What Is a Certificate of Deposit and How Do CDs Work?
There are several types of bank accounts to choose from. Savings accounts are often a good way to store your money in both the near term as well as the long term, since they are insured by the FDIC, accrue interest over time, and are separate from checking accounts and credit card accounts, which most people use when making purchases.
A Certificate of Deposit (CD) is a special kind of savings account with terms that can benefit both the bank and the customer if they are understood and used correctly.
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What Is a CD?
A CD is a special type of savings account that is defined by two qualities:
- A high interest rate: CDs will often carry a higher interest rate than conventional savings accounts. This means that, over the same period of time, they will accrue more interest per dollar compared to a standard savings account. The exact interest rate is usually determined by the maturity date on the CD, as discussed below. A longer maturation period means a higher interest rate.
- A maturity date: Unlike other bank accounts, you can’t withdraw funds from a CD until that account matures, reaching the maturity date that was agreed upon when the CD was opened. Typically, the maturity date for a CD is six, 12, 18, or even 60 months after it was opened, but this can be negotiated with banks.
In other words, a CD has a higher return on investment than a conventional savings account, but in order to receive that higher interest rate, you must be willing to leave the money untouched for a certain period of time. Like other savings accounts, you can usually open a CD with your bank, credit union, or broker.
CDs vs. Savings Accounts
A CD is different from a savings account in two ways: its higher interest rate and its time limit until the funds can be withdrawn. On one hand, a CD is ideal for people who can confidently put away a large sum of money into the account for a set period of time. On the other hand, savings accounts don’t offer the same level of return as a CD, but they’re much more flexible if you have a slightly uncertain financial future ahead of you.
CDs vs. Money Market Accounts
CDs are very similar to money market accounts. Both types of account have higher interest rates than a typical savings account and both of them place limits on when the user can withdraw funds.
However, while CDs have a fixed interest rate that is determined by the length of the maturation period, money market accounts have a variable interest rate depending on how the market is performing. Money market accounts also tend to have more flexible withdrawal limits including, for example, a limit on the number of checks that can be written from that account during a given time, rather than a hard limit on when money can be withdrawn at all.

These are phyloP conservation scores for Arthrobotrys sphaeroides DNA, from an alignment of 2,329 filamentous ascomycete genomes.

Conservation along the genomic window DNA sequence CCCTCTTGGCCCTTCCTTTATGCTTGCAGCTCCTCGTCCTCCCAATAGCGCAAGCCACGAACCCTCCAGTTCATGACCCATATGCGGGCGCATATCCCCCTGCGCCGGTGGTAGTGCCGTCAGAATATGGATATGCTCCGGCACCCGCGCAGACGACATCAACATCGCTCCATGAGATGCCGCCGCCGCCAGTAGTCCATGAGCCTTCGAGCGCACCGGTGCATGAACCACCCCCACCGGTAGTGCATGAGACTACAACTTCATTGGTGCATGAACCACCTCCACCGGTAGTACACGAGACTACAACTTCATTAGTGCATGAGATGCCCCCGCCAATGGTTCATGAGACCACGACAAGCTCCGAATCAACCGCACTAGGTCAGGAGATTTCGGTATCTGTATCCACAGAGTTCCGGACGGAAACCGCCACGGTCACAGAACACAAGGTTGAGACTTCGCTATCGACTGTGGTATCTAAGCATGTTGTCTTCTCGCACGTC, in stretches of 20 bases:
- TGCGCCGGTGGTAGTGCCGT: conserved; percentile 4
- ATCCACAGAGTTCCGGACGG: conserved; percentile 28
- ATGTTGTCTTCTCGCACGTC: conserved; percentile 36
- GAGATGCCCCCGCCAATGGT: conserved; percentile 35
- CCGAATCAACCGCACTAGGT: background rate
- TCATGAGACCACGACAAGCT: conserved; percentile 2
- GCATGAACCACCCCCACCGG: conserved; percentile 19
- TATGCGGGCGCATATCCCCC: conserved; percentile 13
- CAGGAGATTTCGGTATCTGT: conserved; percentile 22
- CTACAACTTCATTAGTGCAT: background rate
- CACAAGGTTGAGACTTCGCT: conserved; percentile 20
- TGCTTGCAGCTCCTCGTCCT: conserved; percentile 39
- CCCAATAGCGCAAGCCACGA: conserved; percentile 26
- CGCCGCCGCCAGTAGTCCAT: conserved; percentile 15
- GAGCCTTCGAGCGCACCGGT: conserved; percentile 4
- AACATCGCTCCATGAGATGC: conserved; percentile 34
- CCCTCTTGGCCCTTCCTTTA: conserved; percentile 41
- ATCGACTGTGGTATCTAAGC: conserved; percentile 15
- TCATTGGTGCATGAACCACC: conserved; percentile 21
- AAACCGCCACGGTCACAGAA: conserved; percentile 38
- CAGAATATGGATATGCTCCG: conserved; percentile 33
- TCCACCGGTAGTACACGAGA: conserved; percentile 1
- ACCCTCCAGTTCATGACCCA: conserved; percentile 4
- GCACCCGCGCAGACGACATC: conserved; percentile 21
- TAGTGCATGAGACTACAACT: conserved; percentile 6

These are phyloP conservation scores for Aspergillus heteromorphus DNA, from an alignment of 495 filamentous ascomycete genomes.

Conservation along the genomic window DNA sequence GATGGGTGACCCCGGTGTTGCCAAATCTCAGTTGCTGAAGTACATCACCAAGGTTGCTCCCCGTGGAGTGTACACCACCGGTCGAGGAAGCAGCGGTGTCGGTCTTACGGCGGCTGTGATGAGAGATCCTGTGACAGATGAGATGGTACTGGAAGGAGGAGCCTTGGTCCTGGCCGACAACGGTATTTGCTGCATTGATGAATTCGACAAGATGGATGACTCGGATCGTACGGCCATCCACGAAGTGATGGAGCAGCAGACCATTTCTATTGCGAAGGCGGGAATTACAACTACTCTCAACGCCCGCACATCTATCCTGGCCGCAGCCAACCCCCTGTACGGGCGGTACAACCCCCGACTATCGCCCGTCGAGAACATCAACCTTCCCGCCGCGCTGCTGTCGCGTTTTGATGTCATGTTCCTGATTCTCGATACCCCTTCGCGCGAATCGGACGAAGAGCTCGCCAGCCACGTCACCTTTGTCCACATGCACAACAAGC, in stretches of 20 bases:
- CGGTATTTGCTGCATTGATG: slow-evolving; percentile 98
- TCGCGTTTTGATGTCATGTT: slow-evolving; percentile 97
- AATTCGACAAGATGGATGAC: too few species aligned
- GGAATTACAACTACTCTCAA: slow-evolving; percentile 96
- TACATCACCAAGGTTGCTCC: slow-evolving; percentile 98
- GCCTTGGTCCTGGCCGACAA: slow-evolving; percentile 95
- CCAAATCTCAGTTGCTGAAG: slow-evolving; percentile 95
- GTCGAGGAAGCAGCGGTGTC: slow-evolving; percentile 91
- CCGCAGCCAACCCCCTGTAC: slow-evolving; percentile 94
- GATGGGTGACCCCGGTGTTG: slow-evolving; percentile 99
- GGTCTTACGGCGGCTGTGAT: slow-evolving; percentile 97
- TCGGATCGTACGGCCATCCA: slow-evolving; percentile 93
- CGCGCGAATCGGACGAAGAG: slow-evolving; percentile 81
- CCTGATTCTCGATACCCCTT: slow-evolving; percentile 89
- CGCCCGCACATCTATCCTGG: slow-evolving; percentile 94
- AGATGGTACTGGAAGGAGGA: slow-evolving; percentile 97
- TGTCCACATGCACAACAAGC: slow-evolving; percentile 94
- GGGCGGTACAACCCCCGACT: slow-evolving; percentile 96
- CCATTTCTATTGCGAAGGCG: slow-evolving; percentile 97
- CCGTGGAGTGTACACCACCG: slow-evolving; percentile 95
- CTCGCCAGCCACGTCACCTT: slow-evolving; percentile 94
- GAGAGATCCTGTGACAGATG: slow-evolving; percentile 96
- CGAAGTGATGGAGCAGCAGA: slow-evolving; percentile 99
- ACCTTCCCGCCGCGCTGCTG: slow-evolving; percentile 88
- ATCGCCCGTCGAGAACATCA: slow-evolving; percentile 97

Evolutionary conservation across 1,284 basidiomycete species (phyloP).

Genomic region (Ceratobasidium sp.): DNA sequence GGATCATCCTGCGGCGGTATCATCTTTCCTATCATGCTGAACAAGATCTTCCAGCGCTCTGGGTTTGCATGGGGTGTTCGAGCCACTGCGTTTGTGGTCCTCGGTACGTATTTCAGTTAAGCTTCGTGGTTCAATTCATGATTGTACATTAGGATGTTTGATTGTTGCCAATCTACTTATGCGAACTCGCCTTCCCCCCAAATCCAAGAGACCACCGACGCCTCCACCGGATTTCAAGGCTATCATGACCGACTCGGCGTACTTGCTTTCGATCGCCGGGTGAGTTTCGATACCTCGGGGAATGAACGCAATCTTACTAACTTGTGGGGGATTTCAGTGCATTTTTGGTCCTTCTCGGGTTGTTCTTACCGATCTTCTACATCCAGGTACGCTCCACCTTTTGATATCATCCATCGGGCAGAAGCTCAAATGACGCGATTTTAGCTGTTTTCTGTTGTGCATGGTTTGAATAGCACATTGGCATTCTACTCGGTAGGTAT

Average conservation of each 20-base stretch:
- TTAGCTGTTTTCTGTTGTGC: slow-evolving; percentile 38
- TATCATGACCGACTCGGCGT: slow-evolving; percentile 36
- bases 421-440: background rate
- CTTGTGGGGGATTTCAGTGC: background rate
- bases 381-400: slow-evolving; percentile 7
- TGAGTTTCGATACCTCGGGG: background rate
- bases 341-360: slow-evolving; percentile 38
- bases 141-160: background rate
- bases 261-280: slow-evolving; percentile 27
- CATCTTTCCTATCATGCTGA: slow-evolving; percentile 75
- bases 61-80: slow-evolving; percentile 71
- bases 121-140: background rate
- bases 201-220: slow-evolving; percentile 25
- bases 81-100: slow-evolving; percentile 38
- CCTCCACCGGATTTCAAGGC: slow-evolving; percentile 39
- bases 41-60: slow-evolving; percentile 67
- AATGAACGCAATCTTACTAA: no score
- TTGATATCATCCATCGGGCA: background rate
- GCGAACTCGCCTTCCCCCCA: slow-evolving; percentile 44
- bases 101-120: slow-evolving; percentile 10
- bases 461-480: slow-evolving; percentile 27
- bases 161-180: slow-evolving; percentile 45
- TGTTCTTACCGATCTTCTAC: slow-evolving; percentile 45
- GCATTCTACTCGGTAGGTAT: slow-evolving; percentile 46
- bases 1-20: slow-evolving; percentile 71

How Does a Certificate of Deposit Work?
If you open a CD with your bank or other financial institution, then you’ll be asked how much money you’d like to deposit in the CD and how long you’d like the maturation period to be. The more money you put into the account and the longer you’re willing to leave it untouched, the greater your return will be. This is because of how CDs work for the bank.
Since CD account holders are committing to leaving their funds with the bank for a set period of time, the bank has much more freedom to use that money to offer loans to its borrowers. This helps the bank to make money, so some of that money can be returned to CD account holders in the form of high interest rates.
Once your CD has reached its maturity date, the bank will send you a notice directing you to withdraw your funds. Individual banks have different policies about what to do if a customer’s CD has matured, but they have not claimed the funds. However, they may roll those funds into a conventional savings account, roll them into a new long-term savings account, or have another policy for handling the unclaimed funds.
What Is a CD Ladder?
To give yourself more flexibility when it comes to withdrawing funds from your CDs, you can set up a CD ladder. A CD ladder is a financial strategy that involves opening multiple CDs with staggering maturity dates.
For example, you could put $1,000 in a CD that matures in six months, another $1,000 in a CD that matures in 12 months, and yet another $1,000 in 18 months. A CD ladder can ensure that you’re constantly getting returns from your CDs without sacrificing interest rates.
Should I Get a Certificate of Deposit?
A CD is ideal for consumers who have some measure of financial stability. To benefit from a CD, you need to be comfortable with putting your money away for a set period of time where you will be unable to touch it.
If you’re living in poverty or struggling to make a living wage, then a CD is probably not a good idea for you at this time. It’s also unwise to put your emergency fund into a CD, since you would be unable to access it if an emergency happened before the maturity date.
However, if you have a good personal budget that you’re able to follow month over month, you have a reliable source of income, and you’re interested in growing your savings over the long term, then a CD might just be exactly what you’re looking for.
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Nick Cesare is a writer from Boise, ID. In his free time he enjoys rock climbing and making avocado toast.